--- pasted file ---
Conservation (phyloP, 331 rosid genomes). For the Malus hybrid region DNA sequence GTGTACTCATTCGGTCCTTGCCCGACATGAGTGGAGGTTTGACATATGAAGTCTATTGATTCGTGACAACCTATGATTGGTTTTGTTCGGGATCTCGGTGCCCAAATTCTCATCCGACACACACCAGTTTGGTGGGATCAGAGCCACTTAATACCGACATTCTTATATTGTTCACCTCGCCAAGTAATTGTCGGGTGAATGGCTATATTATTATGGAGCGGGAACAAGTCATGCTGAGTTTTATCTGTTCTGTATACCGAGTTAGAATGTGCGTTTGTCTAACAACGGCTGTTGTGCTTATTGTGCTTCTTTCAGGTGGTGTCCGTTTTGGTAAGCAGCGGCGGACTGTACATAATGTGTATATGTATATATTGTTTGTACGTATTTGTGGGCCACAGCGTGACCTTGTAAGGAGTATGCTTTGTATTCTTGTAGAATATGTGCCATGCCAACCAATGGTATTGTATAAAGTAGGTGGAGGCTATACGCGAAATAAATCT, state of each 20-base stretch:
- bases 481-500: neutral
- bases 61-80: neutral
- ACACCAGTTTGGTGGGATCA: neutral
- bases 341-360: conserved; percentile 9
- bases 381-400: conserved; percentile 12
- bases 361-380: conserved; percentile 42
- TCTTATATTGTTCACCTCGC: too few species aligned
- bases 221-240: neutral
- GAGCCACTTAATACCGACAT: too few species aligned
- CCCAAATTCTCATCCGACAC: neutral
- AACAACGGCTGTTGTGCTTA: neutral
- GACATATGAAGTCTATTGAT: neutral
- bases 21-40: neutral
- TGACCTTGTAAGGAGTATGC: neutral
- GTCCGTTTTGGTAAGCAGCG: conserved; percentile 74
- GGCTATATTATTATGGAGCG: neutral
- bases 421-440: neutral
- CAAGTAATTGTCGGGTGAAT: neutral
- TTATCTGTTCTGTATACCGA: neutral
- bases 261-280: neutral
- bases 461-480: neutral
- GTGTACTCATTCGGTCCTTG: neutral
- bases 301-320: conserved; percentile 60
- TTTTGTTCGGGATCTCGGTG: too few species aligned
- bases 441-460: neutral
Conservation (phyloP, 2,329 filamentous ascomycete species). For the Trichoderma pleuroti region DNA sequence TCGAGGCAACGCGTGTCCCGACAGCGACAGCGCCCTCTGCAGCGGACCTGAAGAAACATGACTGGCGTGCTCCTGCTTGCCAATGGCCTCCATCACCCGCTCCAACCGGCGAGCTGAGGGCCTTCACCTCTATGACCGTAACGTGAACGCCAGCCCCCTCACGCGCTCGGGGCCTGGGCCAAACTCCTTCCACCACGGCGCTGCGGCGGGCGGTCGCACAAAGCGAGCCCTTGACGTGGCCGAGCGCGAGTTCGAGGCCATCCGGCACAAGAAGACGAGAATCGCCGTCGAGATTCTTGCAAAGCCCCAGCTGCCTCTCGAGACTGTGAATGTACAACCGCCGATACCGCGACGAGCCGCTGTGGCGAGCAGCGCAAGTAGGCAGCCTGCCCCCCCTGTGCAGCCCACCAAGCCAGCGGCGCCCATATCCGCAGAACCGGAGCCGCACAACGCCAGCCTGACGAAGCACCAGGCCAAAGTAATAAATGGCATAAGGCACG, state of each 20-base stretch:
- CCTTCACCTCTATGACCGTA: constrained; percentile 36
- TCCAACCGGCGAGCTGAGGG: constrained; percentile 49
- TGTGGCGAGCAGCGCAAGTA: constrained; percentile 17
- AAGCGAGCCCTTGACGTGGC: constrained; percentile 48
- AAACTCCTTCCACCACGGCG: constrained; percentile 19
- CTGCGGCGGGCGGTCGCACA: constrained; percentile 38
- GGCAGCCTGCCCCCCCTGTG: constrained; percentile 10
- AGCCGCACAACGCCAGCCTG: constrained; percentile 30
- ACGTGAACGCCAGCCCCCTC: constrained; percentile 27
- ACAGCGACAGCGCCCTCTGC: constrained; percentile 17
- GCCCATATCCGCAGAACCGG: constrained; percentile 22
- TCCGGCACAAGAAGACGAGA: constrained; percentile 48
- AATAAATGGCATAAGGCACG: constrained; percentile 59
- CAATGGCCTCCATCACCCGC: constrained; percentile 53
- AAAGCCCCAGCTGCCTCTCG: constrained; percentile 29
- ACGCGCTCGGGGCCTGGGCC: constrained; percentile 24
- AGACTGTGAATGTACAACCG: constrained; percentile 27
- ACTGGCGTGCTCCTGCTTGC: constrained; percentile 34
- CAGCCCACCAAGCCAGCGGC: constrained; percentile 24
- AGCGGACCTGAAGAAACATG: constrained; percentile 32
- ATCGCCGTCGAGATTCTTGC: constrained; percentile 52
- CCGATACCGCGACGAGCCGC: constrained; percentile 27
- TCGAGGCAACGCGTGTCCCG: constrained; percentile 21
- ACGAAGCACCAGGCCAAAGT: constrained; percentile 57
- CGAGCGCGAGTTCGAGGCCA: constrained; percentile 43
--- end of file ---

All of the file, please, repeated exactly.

Conservation (phyloP, 331 rosid genomes). For the Malus hybrid region DNA sequence GTGTACTCATTCGGTCCTTGCCCGACATGAGTGGAGGTTTGACATATGAAGTCTATTGATTCGTGACAACCTATGATTGGTTTTGTTCGGGATCTCGGTGCCCAAATTCTCATCCGACACACACCAGTTTGGTGGGATCAGAGCCACTTAATACCGACATTCTTATATTGTTCACCTCGCCAAGTAATTGTCGGGTGAATGGCTATATTATTATGGAGCGGGAACAAGTCATGCTGAGTTTTATCTGTTCTGTATACCGAGTTAGAATGTGCGTTTGTCTAACAACGGCTGTTGTGCTTATTGTGCTTCTTTCAGGTGGTGTCCGTTTTGGTAAGCAGCGGCGGACTGTACATAATGTGTATATGTATATATTGTTTGTACGTATTTGTGGGCCACAGCGTGACCTTGTAAGGAGTATGCTTTGTATTCTTGTAGAATATGTGCCATGCCAACCAATGGTATTGTATAAAGTAGGTGGAGGCTATACGCGAAATAAATCT, state of each 20-base stretch:
- bases 481-500: neutral
- bases 61-80: neutral
- ACACCAGTTTGGTGGGATCA: neutral
- bases 341-360: conserved; percentile 9
- bases 381-400: conserved; percentile 12
- bases 361-380: conserved; percentile 42
- TCTTATATTGTTCACCTCGC: too few species aligned
- bases 221-240: neutral
- GAGCCACTTAATACCGACAT: too few species aligned
- CCCAAATTCTCATCCGACAC: neutral
- AACAACGGCTGTTGTGCTTA: neutral
- GACATATGAAGTCTATTGAT: neutral
- bases 21-40: neutral
- TGACCTTGTAAGGAGTATGC: neutral
- GTCCGTTTTGGTAAGCAGCG: conserved; percentile 74
- GGCTATATTATTATGGAGCG: neutral
- bases 421-440: neutral
- CAAGTAATTGTCGGGTGAAT: neutral
- TTATCTGTTCTGTATACCGA: neutral
- bases 261-280: neutral
- bases 461-480: neutral
- GTGTACTCATTCGGTCCTTG: neutral
- bases 301-320: conserved; percentile 60
- TTTTGTTCGGGATCTCGGTG: too few species aligned
- bases 441-460: neutral
Conservation (phyloP, 2,329 filamentous ascomycete species). For the Trichoderma pleuroti region DNA sequence TCGAGGCAACGCGTGTCCCGACAGCGACAGCGCCCTCTGCAGCGGACCTGAAGAAACATGACTGGCGTGCTCCTGCTTGCCAATGGCCTCCATCACCCGCTCCAACCGGCGAGCTGAGGGCCTTCACCTCTATGACCGTAACGTGAACGCCAGCCCCCTCACGCGCTCGGGGCCTGGGCCAAACTCCTTCCACCACGGCGCTGCGGCGGGCGGTCGCACAAAGCGAGCCCTTGACGTGGCCGAGCGCGAGTTCGAGGCCATCCGGCACAAGAAGACGAGAATCGCCGTCGAGATTCTTGCAAAGCCCCAGCTGCCTCTCGAGACTGTGAATGTACAACCGCCGATACCGCGACGAGCCGCTGTGGCGAGCAGCGCAAGTAGGCAGCCTGCCCCCCCTGTGCAGCCCACCAAGCCAGCGGCGCCCATATCCGCAGAACCGGAGCCGCACAACGCCAGCCTGACGAAGCACCAGGCCAAAGTAATAAATGGCATAAGGCACG, state of each 20-base stretch:
- CCTTCACCTCTATGACCGTA: constrained; percentile 36
- TCCAACCGGCGAGCTGAGGG: constrained; percentile 49
- TGTGGCGAGCAGCGCAAGTA: constrained; percentile 17
- AAGCGAGCCCTTGACGTGGC: constrained; percentile 48
- AAACTCCTTCCACCACGGCG: constrained; percentile 19
- CTGCGGCGGGCGGTCGCACA: constrained; percentile 38
- GGCAGCCTGCCCCCCCTGTG: constrained; percentile 10
- AGCCGCACAACGCCAGCCTG: constrained; percentile 30
- ACGTGAACGCCAGCCCCCTC: constrained; percentile 27
- ACAGCGACAGCGCCCTCTGC: constrained; percentile 17
- GCCCATATCCGCAGAACCGG: constrained; percentile 22
- TCCGGCACAAGAAGACGAGA: constrained; percentile 48
- AATAAATGGCATAAGGCACG: constrained; percentile 59
- CAATGGCCTCCATCACCCGC: constrained; percentile 53
- AAAGCCCCAGCTGCCTCTCG: constrained; percentile 29
- ACGCGCTCGGGGCCTGGGCC: constrained; percentile 24
- AGACTGTGAATGTACAACCG: constrained; percentile 27
- ACTGGCGTGCTCCTGCTTGC: constrained; percentile 34
- CAGCCCACCAAGCCAGCGGC: constrained; percentile 24
- AGCGGACCTGAAGAAACATG: constrained; percentile 32
- ATCGCCGTCGAGATTCTTGC: constrained; percentile 52
- CCGATACCGCGACGAGCCGC: constrained; percentile 27
- TCGAGGCAACGCGTGTCCCG: constrained; percentile 21
- ACGAAGCACCAGGCCAAAGT: constrained; percentile 57
- CGAGCGCGAGTTCGAGGCCA: constrained; percentile 43